The absurdity of his position is that he is too important to the American high command to get in trouble for any of these acts of treason.
He tries to explain one of his more successful schemes to Yossarian. You lose two cents an egg. And everybody has a share. Is that right?
Hungry Joe keeps meeting the flight standards time and time again only to have his paperwork take too long to process before the flight standards have been raised again.
He packs and then he unpacks. He is a fat, pervert who convinces women to take their clothes off to be photographed by telling them that he works for Life Magazine and will put them on the cover.
Unfortunately the photographs never turn out. Ironically he did work as a photographer for Life Magazine before the war. Women do play a role in this book mostly as objects of lust.
Heller has these wonderful, creative descriptions of them. She was a real find. She paid for her own drinks, and she had an automobile, an apartment and a salmon-colored cameo ring that drove Hungry Joe clean out of his senses with its exquisitely carved figures of a naked boy and girl on a rock.
He drank her in insatiably from head to painted toenail. He never wanted to lose her. You will probably need to google the next one. Joseph Heller looking handsome and ugly.
This book is hilarious, I laughed out loud at several points. His behavior becomes more and more erratic.
The absurd traps him time and time again. There are a whole host of reasons why everyone should read this novel.
It impacted our culture, added words to our language, and gave voice to a generation of people dissatisfied with the war aims of this country.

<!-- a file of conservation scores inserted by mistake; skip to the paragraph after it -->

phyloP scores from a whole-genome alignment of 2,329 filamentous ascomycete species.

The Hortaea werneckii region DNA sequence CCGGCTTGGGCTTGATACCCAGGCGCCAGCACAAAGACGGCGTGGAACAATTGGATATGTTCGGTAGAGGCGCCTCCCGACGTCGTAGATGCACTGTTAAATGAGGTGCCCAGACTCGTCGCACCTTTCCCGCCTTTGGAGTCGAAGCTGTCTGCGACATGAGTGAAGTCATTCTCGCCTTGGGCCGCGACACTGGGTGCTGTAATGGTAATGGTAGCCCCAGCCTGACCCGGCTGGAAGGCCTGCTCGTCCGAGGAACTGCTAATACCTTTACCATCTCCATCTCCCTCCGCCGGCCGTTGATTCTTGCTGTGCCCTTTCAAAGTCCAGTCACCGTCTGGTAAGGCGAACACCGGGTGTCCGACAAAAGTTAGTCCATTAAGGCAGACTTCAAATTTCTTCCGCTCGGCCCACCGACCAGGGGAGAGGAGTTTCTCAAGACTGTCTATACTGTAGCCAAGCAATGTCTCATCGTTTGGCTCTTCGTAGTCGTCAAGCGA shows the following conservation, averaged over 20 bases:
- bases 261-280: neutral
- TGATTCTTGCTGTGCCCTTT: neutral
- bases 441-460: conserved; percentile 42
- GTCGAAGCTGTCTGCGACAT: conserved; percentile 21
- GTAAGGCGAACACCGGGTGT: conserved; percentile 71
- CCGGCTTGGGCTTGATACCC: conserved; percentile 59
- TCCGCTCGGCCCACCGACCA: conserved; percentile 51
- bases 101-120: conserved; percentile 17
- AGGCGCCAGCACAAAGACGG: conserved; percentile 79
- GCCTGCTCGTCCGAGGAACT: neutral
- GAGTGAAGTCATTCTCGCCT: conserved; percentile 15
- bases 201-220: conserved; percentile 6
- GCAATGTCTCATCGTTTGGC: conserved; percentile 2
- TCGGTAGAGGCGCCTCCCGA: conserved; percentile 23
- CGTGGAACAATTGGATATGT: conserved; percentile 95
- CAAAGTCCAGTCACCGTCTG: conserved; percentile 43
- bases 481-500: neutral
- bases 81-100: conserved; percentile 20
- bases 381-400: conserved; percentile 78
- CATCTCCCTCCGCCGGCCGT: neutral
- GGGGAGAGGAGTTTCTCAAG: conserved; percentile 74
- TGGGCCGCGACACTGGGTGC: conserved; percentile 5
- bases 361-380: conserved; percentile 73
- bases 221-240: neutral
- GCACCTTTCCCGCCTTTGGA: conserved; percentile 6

View all comments. I have attempted to read this book on two separate occasions and I couldn't get beyond pages either time. I do believe that this has more to do with me than the book and I plan on making a third attempt at some point in the future.
Currently it sits on my bookshelf and sometimes when I have a few too many beers we have a talk. Me: Hi. Catch Oh, hi. Me: How are you feeling?
Catch I've been better. Me: Don't be upset. It's not you. It's me. Catch I know that. Me: My friends tell me I'm I have attempted to read this book on two separate occasions and I couldn't get beyond pages either time.
Me: My friends tell me I'm an idiot for ending our relationship. Catch I agree. Me: I'm sure the reason I don't laugh or enjoy myself when I'm with you has more to do with my own flaws than with yours.
Catch Of course. I'm flawless. Me: I don't know if I would go that far. Catch Well, you've already admitted that it's your fault so I don't know if you're the best person to be judging whether or not I'm flawed.
Me: Hey, now! I didn't laugh once when I was with you. Catch I've been forced to sit on this bookshelf for years while you plop in front of the TV to laugh at Will Ferrell movies.
I'll give you Anchorman but Step Brothers? Don't talk to me about what is or isn't funny. Me: The sleepwalking scene in that movie is pure genius!
Catch I rest my case. Me: Ok, ok. You're right. I promise you that one day I'll be mature and enlightened enough to appreciate you and when that day comes, you and I will have some fun together.